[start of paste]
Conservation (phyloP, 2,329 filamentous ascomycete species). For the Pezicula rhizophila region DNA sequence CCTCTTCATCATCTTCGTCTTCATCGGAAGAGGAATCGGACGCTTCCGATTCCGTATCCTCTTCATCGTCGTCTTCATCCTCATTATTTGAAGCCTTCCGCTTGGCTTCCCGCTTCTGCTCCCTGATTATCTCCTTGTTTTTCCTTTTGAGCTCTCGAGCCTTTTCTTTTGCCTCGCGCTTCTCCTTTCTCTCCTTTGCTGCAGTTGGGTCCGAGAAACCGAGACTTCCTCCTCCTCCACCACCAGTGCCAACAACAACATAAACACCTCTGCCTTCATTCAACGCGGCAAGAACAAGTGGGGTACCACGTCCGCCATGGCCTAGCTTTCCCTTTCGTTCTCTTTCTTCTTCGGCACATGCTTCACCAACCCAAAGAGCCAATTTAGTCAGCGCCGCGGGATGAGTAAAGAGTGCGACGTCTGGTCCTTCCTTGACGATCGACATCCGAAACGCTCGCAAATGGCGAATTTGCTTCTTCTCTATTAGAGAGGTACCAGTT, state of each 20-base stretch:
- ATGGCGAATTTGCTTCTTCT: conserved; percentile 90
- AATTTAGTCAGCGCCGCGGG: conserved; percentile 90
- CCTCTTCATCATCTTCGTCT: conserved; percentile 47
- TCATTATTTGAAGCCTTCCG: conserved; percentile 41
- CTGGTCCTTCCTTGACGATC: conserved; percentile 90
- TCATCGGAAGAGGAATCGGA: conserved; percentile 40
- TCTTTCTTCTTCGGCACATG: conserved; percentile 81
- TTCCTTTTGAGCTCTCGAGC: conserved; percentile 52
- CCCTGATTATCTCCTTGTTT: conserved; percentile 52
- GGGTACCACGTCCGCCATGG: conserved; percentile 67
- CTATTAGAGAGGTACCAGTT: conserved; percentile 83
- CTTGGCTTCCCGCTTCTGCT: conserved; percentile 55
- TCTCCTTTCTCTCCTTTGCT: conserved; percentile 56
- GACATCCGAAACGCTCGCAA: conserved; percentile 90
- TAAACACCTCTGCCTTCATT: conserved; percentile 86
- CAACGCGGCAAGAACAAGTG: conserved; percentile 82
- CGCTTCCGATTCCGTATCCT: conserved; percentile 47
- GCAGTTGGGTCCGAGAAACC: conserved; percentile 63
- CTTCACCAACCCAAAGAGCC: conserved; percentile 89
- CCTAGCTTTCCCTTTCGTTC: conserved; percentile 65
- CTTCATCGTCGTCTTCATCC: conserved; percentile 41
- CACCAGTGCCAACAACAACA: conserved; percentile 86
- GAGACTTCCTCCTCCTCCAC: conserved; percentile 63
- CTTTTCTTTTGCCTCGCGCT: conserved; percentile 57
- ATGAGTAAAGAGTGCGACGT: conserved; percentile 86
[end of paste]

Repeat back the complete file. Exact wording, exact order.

Conservation (phyloP, 2,329 filamentous ascomycete species). For the Pezicula rhizophila region DNA sequence CCTCTTCATCATCTTCGTCTTCATCGGAAGAGGAATCGGACGCTTCCGATTCCGTATCCTCTTCATCGTCGTCTTCATCCTCATTATTTGAAGCCTTCCGCTTGGCTTCCCGCTTCTGCTCCCTGATTATCTCCTTGTTTTTCCTTTTGAGCTCTCGAGCCTTTTCTTTTGCCTCGCGCTTCTCCTTTCTCTCCTTTGCTGCAGTTGGGTCCGAGAAACCGAGACTTCCTCCTCCTCCACCACCAGTGCCAACAACAACATAAACACCTCTGCCTTCATTCAACGCGGCAAGAACAAGTGGGGTACCACGTCCGCCATGGCCTAGCTTTCCCTTTCGTTCTCTTTCTTCTTCGGCACATGCTTCACCAACCCAAAGAGCCAATTTAGTCAGCGCCGCGGGATGAGTAAAGAGTGCGACGTCTGGTCCTTCCTTGACGATCGACATCCGAAACGCTCGCAAATGGCGAATTTGCTTCTTCTCTATTAGAGAGGTACCAGTT, state of each 20-base stretch:
- ATGGCGAATTTGCTTCTTCT: conserved; percentile 90
- AATTTAGTCAGCGCCGCGGG: conserved; percentile 90
- CCTCTTCATCATCTTCGTCT: conserved; percentile 47
- TCATTATTTGAAGCCTTCCG: conserved; percentile 41
- CTGGTCCTTCCTTGACGATC: conserved; percentile 90
- TCATCGGAAGAGGAATCGGA: conserved; percentile 40
- TCTTTCTTCTTCGGCACATG: conserved; percentile 81
- TTCCTTTTGAGCTCTCGAGC: conserved; percentile 52
- CCCTGATTATCTCCTTGTTT: conserved; percentile 52
- GGGTACCACGTCCGCCATGG: conserved; percentile 67
- CTATTAGAGAGGTACCAGTT: conserved; percentile 83
- CTTGGCTTCCCGCTTCTGCT: conserved; percentile 55
- TCTCCTTTCTCTCCTTTGCT: conserved; percentile 56
- GACATCCGAAACGCTCGCAA: conserved; percentile 90
- TAAACACCTCTGCCTTCATT: conserved; percentile 86
- CAACGCGGCAAGAACAAGTG: conserved; percentile 82
- CGCTTCCGATTCCGTATCCT: conserved; percentile 47
- GCAGTTGGGTCCGAGAAACC: conserved; percentile 63
- CTTCACCAACCCAAAGAGCC: conserved; percentile 89
- CCTAGCTTTCCCTTTCGTTC: conserved; percentile 65
- CTTCATCGTCGTCTTCATCC: conserved; percentile 41
- CACCAGTGCCAACAACAACA: conserved; percentile 86
- GAGACTTCCTCCTCCTCCAC: conserved; percentile 63
- CTTTTCTTTTGCCTCGCGCT: conserved; percentile 57
- ATGAGTAAAGAGTGCGACGT: conserved; percentile 86